News - Afghanistan
A poultry farm and cold room worth $10 million were opened in Kama and Behsood districts of Nangarhar province Wednesday as part of a program to help reduce opium poppy cultivation and encourage farmers to adopt alternative crops.
The ministry of counter narcotics, which has spearheaded the inter-ministerial project involving ministries of agriculture, finance and rural rehabilitation and development, said that these facilities are part of a programme to support rural and agriculture development in the fight against opium poppy.
"For reducing the cultivation of opium, we will implement programmes for rural and agricultural development worth $56 million in three provinces," said Zarrar Ahmad Moqbel, minister of counter narcotics.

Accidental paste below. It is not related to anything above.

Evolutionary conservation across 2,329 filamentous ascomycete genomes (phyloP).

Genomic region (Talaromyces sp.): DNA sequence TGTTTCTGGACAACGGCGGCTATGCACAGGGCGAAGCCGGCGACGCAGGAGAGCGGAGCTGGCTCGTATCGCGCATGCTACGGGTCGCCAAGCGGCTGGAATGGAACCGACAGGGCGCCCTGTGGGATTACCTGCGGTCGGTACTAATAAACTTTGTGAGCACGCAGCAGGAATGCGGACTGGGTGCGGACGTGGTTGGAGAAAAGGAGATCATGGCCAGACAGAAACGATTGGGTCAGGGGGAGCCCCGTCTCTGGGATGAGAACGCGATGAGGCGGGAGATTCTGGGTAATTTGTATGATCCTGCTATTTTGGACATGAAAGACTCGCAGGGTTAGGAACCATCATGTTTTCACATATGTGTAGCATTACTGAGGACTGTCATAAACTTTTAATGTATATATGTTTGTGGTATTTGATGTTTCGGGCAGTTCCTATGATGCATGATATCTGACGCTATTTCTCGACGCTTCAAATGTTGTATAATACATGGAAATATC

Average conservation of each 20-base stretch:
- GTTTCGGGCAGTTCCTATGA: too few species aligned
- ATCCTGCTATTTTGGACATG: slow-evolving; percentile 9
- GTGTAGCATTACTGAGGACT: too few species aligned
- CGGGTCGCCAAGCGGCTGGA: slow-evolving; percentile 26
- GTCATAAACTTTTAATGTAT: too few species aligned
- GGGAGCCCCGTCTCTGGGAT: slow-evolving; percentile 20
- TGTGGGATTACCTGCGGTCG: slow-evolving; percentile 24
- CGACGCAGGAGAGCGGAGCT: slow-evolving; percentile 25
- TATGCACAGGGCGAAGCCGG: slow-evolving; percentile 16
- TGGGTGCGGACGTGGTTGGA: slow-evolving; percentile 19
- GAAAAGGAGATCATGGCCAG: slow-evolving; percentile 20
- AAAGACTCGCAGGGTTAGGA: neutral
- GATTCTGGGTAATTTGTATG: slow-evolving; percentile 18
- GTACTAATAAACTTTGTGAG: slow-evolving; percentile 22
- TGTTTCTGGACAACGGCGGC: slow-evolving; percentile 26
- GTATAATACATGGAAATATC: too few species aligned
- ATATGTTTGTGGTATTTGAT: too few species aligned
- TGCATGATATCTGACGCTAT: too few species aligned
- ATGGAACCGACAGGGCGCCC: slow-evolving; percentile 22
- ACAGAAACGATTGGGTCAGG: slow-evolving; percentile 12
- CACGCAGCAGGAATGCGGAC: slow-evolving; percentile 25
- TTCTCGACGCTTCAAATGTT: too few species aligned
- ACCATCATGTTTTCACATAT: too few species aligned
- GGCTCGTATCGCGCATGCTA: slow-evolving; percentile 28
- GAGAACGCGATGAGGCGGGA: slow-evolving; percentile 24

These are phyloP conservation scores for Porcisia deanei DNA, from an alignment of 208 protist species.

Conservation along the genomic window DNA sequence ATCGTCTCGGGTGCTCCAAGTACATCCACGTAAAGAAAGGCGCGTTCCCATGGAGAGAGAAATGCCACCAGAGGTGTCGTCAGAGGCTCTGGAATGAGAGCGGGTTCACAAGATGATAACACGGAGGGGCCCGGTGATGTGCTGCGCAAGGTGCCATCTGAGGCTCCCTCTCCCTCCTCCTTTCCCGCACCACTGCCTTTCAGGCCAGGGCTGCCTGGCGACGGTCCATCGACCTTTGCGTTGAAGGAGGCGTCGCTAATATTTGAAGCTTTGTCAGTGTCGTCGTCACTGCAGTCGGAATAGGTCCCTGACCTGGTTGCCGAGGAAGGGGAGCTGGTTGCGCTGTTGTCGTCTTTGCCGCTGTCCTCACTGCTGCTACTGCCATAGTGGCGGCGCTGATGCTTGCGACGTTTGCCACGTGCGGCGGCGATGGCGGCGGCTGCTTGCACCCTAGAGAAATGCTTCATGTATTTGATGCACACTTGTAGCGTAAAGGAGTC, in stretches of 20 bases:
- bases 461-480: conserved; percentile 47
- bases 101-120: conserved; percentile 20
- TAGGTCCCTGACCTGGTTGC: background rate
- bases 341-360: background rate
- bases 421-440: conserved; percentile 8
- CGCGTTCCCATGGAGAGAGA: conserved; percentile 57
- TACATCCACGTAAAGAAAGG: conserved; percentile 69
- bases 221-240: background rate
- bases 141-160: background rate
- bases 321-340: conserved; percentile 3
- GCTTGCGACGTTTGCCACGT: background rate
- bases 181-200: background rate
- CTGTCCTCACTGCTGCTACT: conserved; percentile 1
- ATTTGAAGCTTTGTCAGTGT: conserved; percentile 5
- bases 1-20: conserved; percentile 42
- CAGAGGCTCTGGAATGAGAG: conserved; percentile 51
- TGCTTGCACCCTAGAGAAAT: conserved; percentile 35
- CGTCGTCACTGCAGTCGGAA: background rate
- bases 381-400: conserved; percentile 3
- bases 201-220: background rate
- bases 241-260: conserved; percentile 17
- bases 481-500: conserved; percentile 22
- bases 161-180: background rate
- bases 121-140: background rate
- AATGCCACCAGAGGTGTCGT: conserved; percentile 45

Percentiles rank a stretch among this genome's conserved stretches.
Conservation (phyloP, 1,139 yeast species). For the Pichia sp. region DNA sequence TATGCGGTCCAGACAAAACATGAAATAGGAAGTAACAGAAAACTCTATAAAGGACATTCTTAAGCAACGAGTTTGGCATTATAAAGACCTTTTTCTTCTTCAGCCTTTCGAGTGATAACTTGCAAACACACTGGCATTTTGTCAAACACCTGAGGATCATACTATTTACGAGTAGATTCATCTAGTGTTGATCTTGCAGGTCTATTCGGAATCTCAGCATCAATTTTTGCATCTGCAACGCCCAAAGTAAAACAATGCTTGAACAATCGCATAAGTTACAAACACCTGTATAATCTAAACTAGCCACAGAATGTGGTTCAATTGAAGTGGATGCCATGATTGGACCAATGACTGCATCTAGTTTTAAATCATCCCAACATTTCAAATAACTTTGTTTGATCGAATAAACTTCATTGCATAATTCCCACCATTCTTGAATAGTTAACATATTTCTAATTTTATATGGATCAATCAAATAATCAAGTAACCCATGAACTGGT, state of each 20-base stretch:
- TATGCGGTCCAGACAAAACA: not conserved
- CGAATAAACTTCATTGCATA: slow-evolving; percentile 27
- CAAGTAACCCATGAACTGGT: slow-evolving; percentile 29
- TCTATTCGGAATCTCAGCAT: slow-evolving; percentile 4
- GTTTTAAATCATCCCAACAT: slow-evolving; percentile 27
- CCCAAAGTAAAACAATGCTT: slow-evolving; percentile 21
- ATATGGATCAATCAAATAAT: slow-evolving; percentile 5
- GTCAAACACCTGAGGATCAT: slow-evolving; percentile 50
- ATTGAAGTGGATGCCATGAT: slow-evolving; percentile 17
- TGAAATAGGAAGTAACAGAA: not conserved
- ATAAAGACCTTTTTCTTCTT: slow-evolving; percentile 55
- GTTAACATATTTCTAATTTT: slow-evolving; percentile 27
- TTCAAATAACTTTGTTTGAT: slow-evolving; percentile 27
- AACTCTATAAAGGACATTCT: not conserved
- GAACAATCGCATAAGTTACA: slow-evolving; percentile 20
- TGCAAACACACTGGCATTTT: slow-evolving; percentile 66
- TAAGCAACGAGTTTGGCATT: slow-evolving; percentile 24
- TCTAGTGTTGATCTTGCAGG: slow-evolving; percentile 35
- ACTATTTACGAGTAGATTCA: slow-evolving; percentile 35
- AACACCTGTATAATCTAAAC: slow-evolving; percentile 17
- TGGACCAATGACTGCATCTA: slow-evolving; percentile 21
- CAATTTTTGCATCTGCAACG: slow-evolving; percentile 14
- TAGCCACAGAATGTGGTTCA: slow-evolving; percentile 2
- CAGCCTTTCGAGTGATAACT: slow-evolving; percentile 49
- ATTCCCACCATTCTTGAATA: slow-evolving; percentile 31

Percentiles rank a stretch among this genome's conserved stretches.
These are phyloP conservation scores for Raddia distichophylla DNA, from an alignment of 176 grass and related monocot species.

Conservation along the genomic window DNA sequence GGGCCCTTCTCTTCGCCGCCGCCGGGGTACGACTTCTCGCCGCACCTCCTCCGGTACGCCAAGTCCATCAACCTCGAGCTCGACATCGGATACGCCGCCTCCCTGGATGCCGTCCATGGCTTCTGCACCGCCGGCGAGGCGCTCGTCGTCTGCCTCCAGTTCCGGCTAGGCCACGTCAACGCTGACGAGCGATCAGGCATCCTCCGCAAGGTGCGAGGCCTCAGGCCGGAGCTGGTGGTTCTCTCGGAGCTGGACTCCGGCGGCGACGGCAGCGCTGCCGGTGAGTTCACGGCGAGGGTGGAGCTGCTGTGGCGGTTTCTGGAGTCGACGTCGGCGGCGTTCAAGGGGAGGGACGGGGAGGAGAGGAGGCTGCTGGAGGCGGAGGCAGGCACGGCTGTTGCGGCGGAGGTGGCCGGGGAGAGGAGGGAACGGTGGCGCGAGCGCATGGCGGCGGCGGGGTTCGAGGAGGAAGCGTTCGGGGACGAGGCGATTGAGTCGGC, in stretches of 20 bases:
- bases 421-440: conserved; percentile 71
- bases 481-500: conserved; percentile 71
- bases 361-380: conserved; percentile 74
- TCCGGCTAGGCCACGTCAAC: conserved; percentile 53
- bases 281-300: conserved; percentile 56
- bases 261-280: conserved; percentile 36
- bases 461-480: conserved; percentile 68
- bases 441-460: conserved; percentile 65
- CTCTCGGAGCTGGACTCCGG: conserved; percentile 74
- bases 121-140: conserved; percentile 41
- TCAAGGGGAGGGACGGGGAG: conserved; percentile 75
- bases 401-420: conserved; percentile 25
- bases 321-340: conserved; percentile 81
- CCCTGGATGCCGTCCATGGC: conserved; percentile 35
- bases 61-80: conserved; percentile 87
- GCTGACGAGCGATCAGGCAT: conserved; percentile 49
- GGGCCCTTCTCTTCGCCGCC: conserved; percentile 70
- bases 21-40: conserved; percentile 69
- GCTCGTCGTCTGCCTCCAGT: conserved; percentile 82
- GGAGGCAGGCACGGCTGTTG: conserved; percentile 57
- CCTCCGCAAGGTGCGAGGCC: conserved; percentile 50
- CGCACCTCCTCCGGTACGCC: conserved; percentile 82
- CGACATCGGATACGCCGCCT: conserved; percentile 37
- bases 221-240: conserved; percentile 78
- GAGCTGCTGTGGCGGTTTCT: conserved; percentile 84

Balk and Badakhshan will be the other two provinces, Moqbel added.
The Nangarhar governor welcomed the new projects and asked the ministry of agriculture to continue supporting the province's farmers to help fight poppy cultivation.
"The implementation of this programme could encourage people to abandon cultivating opium and get involved in other agricultural activities. We call the ministry of counter narcotics to support the farmers of Nangarhar province," said Gul Agha Shirzai, governor of Nangarhar.
Afghanistan has struggled in the fight against the cultivation of opium poppy. Despite the millions of dollars of aid from international community and efforts by the United States, Afghanistan is still the top producer of opium in the world. The UN Office on Drug and Crimes says Afghanistan produces more than 90 percent of the world's opium.
Opium cultivation is a source of livelihood for many farmers. Insurgents are also involved in the protection of farms and smuggling of opium. One of the insurgents' main sources of income is from opium. Efforts by the government to introduce alternative crops such as saffron have had limited success.